6 items to check before you reload
Updated: May 2
Benchrest shooters are notoriously meticulous. In order to shoot the mind boggling scores and groups these competitors do, every detail has to be accounted for. Here are six reloading items they check to help manage those details.
Check # 1: Check to make sure the tip of the bullet does not touch the seating stem of the die.
Seating depth is an important piece of the tuning puzzle. Seating depth is measured from the base of the case to the ogive of the bullet, not the tip of the bullet. Bullet lengths can vary. Even custom made bullets can differ in length. What does not change, as long as the same point up die was used, is the placement of the ogive on the bullet.
If the tip of the bullet contacts the stem of the seating die, then the seating depth could be off a corresponding amount. When the tip does contact the seating stem, take the stem and bullet to a machinist and they can get you fixed up for a small fee. For consistent seating, make sure the circumference of the seating stem contacts the ogive of the bullet.
Frequency: This is a one time check for each stem/bullet combination.
Check # 2: Check if the object is square with the measuring jaw.
Carpenters use tape measures. Precision shooters use calipers. When the exact length is to be measured, make sure the object is square with the measuring jaw. Any angle, and the hypotenuse is being measured.
To make sure the object is square with the measuring jaw, put the caliper up to a light. Any gap will be easily seen in the light.
Frequency: Every time a caliper is used.
Check # 3: Check there is a slight gap between decapping rod and bushing.
The bushing in the resizing die needs to be able to “free float”. This will ensure that it can self-center over the case neck. To make sure this is happening, shake the die. If a rattling sound is heard, the bushing has enough room to self-center.
If no rattling is heard, loosen the locking nut on the top of the die. Back out the decapping rod until you can hear the rattle. Re-tighten the locking nut. This will ensure the bushing can self center over the case neck.
Frequency: This should be checked each time the resizing die is screwed into the press.
Check # 4: Check the Shell holder is sitting on plane A.
In order to make sure the case gets started plumb with the die, plane A of the shell holder needs to sit on the surface C of the press. If plane B is resting on surface D this could raise plane A.
An easy way to check this is to put a .002 feeler gauge between the bottom of the shell holder (plane B) and surface D of the press. If the feeler gauge goes in easily, then plane A is properly sitting on surface C.
If the feeler gauge does not slip in the gap, this could mean plane A is not resting where it should. Remove some material off of the bottom of the shell holder (plane B) with a bench grinder or belt sander. Do not worry about the looks of your work, there simply needs to be the slightest amount of clearance.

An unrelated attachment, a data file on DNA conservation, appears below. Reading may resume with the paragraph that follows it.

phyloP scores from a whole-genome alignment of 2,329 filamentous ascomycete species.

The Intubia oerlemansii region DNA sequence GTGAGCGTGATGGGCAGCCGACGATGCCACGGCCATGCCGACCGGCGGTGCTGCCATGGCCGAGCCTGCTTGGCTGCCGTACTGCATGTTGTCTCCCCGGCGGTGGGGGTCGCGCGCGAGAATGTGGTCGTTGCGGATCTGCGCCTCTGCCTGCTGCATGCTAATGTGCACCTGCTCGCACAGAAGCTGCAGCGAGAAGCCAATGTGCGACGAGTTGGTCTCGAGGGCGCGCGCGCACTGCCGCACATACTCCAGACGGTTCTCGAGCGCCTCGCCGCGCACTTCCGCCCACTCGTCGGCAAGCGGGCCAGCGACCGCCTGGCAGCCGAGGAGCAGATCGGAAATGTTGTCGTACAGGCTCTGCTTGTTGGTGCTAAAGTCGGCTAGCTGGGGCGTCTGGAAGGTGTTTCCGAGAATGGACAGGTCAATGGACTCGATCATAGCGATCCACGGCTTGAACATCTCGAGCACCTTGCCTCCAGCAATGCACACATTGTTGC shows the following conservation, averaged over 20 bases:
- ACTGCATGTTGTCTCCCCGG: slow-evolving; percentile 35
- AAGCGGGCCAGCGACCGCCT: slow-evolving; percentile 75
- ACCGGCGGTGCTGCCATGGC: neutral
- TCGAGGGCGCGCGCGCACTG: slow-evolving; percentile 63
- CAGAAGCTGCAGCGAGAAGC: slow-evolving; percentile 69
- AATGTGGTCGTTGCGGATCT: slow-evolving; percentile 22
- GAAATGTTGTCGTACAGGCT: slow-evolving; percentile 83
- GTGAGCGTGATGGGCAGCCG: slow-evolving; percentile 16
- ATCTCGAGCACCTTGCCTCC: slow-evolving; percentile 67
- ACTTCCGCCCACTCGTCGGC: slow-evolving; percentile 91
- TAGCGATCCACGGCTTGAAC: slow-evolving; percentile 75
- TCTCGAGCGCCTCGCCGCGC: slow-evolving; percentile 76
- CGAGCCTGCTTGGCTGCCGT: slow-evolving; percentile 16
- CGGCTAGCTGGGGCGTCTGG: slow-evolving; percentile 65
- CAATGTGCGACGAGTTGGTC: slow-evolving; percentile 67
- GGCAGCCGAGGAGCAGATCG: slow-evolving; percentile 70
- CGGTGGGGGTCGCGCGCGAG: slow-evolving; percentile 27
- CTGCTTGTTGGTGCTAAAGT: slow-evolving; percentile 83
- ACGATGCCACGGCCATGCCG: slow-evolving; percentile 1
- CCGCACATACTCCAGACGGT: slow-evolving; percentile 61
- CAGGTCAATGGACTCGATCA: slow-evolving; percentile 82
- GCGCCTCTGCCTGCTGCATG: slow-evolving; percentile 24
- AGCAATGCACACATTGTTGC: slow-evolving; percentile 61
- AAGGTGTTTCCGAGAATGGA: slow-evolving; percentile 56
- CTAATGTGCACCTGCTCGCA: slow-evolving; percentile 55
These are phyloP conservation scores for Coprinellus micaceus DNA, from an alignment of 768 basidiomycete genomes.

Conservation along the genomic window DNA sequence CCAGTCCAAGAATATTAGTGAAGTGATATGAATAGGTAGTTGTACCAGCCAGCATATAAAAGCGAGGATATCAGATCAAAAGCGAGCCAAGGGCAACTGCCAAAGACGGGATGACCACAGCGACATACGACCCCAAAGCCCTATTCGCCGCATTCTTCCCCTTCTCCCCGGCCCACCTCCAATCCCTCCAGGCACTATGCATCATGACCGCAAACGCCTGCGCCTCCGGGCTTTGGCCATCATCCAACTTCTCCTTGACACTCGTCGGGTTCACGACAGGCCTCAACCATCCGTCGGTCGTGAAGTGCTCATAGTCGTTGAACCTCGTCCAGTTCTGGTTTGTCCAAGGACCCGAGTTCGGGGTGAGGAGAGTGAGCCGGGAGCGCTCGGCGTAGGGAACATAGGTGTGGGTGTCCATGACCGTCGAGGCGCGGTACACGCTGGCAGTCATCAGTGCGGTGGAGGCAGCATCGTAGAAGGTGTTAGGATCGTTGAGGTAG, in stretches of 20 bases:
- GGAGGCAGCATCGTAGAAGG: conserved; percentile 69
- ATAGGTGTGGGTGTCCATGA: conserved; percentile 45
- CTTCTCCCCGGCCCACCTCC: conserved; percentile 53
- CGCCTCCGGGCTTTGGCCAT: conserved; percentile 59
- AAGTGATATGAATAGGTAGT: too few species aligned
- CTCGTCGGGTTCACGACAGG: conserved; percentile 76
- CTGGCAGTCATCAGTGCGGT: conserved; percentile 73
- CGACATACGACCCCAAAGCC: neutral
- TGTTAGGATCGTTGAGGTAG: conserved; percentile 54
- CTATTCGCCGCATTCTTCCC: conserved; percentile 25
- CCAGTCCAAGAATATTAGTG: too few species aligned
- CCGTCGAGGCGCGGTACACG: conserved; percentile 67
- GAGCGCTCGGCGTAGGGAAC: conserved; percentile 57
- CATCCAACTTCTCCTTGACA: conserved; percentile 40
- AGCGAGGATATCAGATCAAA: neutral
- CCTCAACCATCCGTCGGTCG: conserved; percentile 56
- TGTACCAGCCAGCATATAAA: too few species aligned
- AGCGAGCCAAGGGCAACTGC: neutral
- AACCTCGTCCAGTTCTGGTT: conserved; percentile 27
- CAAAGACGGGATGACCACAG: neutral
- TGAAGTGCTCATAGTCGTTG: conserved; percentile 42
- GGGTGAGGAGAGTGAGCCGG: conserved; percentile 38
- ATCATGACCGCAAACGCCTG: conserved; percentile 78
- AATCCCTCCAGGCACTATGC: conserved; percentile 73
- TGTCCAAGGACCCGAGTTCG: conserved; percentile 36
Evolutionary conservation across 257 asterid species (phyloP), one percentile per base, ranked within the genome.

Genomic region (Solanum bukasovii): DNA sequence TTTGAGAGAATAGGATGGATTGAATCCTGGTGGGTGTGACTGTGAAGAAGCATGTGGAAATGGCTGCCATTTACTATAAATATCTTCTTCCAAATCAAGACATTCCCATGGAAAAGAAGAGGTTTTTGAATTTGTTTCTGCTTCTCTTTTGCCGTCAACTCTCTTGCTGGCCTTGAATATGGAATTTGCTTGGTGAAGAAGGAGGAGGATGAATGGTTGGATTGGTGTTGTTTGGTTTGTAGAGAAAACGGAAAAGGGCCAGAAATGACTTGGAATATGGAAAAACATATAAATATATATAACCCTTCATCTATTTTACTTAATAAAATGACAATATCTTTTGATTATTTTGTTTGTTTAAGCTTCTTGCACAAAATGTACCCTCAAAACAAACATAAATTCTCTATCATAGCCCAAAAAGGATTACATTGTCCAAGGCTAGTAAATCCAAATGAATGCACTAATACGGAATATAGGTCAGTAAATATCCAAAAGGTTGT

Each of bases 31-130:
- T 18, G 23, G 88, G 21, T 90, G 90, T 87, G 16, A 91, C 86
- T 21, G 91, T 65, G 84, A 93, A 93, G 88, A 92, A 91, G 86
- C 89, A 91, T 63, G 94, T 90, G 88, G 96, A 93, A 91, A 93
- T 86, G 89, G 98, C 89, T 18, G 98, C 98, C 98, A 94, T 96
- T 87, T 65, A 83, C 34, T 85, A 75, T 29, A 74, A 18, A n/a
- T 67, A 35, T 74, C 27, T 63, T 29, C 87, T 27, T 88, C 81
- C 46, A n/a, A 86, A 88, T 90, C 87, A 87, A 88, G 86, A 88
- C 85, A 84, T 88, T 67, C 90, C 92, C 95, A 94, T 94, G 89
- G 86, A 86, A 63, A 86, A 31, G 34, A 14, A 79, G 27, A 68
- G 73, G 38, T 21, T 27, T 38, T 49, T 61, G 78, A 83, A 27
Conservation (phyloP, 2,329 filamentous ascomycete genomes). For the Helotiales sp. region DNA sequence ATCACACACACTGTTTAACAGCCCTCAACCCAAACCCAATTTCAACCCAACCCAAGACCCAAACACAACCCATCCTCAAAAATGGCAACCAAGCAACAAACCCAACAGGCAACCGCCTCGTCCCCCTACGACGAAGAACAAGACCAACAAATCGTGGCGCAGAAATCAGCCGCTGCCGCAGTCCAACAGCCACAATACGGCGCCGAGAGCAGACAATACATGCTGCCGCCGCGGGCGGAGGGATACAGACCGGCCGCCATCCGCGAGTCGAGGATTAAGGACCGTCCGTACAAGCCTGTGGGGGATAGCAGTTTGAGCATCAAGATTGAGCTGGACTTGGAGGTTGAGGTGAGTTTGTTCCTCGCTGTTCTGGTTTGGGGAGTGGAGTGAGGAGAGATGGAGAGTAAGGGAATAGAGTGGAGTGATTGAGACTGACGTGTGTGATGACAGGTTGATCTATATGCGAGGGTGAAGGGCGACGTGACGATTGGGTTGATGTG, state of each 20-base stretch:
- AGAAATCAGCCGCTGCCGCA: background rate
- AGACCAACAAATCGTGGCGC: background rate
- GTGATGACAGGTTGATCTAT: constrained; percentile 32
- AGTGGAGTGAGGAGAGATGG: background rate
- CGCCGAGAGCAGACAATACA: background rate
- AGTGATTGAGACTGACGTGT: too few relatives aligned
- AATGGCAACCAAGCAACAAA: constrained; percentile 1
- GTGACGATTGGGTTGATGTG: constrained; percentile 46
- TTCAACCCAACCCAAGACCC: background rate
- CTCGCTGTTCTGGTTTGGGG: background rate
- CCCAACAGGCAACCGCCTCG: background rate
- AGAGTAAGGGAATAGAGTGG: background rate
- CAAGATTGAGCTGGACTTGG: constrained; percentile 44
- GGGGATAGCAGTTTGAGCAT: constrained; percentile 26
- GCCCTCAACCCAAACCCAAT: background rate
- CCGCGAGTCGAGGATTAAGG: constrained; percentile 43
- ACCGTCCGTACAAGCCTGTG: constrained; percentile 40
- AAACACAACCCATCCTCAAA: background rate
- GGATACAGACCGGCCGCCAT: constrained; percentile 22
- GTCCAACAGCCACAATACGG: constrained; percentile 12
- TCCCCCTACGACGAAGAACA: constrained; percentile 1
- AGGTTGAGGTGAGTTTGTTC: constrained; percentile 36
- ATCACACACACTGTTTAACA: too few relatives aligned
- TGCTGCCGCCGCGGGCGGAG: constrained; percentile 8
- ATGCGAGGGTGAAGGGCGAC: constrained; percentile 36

Frequency: This is a one time check per shell holder/press combination.
Check # 5: Check that the same press, shell holder, and resizing die are used.
Once the resizing die is set for the correct amount of shoulder bump, do not switch parts. The press, shell holder, and die all work together to give the correct amount of shoulder bump. If any of those three items are changed, so can the amount of shoulder bump.
Frequency: This should be checked each time a batch of cases are resized.
Check # 6: Check the diameter the bushing actually resizes.
The neck bushing might say it is going to resize to a certain diameter but that does not mean it always will. There could be several reasons for this. One is work hardening of the rifle brass. This physical repercussion of repeated firing and resizing influences the brass springback. Another reason; the bushing could have a layer of resizing wax on the inside. Or, the bushing might have been cut slightly off. Regardless of the reason, the bushing size has to be measured to be trusted.
Once the neck is resized, measure the outside dimension towards the top of the neck. This is the actual number the bushing resizes to. Do not be surprised if the bushing resizes slightly differently than what is printed.
I keep a record in the bushing box with the actual resizing diameters written on it. For multiple bushings with the same inscribed diameter, I color the top of the bushing and record the actual diameter with the color on this paper. During load development, I will record bushing size and color.
This is important because neck tension is another piece of the tuning puzzle. When you try a new bushing, you might think you are going up in neck tension, but you might actually be going down. The only way to know for sure is to measure the resized case neck.
Frequency: Each bushing should be checked and the actual measurement recorded. Check periodically after that.
Check out the YouTube video that parallels this blog
Consistent precision on the target is no accident. It is not luck or “just a good day.” Consistency is a by-product of unfailing attention to detail. Check these items before you reload and you will be on the path to shooting smaller groups.